Fostering curiosity in kids (and their parents) since 2011

What’s The Nine-Year-Old reading this week?


Our mostly-weekly survey of the tidbits that cross The Nine-Year-Old’s desk. This week, The Nine-Year-Old reads a meditation on kindness masquerading as a children’s chapter book and discovers The Lightning Thief.

Wonder by R. J. Palacio

In case you haven’t read it, R. J. Palacio’s Wonder tells the story of Auggie Pullman, an ordinary boy with an out-of-the-ordinary face, a face that his classmates at Beecher Prep are having a terrible time getting past. Palacio tells Auggie’s story from a variety of different perspectives — Auggie, his classmates, his sister, and her boyfriend all have a turn in the spotlight. The result is a chapter book filled with insights on the enduring power of kindness, empathy, and ultimately, acceptance.

Percy Jackson and the Olympians: The Lightning Thief by Rick Riordan

In other news, The Nine-Year-Old’s third grade teacher began reading Rick Riordan’s The Lightning Thief to the class this week. There’s no way the class will finish reading it before school’s out, and there is no universe in which The Nine-Year-Old will find not finishing this book acceptable. Which is why, The Nine-Year-Old informed me, our very first trip after school gets out for the summer will be to the library so that The Nine-Year-Old can get her hands on this book (and inevitably, three or four others). Bet we won’t be the only ones there. Strong work, Mrs. Davis!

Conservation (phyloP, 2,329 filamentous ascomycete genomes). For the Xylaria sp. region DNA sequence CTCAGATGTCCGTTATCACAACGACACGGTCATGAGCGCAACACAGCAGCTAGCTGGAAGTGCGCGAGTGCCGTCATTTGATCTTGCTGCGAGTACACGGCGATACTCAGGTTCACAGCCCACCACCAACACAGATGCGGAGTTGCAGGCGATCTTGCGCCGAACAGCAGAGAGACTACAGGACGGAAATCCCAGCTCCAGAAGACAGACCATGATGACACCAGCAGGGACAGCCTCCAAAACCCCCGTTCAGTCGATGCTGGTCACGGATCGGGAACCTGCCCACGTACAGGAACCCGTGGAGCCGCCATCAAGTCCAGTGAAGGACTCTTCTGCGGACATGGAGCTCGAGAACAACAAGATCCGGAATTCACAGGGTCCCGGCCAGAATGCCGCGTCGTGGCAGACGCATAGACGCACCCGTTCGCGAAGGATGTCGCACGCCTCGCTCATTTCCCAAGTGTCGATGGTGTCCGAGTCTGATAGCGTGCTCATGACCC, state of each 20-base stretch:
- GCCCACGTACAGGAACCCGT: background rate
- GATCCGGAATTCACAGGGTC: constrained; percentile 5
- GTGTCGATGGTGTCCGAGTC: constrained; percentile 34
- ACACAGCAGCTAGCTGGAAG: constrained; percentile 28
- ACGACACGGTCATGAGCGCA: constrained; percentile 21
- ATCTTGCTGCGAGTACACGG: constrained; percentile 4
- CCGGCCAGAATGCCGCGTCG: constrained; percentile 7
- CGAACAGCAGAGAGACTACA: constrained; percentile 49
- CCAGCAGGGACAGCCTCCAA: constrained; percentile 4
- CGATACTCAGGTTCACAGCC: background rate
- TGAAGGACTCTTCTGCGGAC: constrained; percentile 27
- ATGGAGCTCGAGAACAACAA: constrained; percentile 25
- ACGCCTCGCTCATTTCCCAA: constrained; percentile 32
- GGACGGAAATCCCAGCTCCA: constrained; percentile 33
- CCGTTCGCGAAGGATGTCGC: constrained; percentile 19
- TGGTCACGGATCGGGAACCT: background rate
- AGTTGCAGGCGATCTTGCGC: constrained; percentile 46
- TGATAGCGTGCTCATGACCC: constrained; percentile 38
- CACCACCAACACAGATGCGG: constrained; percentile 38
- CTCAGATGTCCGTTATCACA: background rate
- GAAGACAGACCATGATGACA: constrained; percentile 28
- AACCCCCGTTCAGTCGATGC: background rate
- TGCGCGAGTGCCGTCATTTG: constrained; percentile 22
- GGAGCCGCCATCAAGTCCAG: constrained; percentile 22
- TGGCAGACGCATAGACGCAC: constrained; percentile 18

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2 Responses to “What’s The Nine-Year-Old reading this week?”

  1. What’s The Nine-Year-Old reading this week? | CATERPICKLES

    […] Let’s start with Percy Jackson, shall we? Not because it was the best book of the summer (spoiler alert: it wasn’t), or even because I listed it first (ahem), but because when school got out this past spring, The Nine-Year-Old’s third grade teacher had just started reading the Percy Jackson series to her class. As a reader, I’m thrilled that The Nine-Year-Old went on to finish the entire series and is now reading what appears to be a background book full of retellings of the original Greek myths that prompted the Percy Jackson books in the first place. I love it when books lead to other books that cause you to accidentally tumble into learning. (Strong work, Mrs. Davis!) […]



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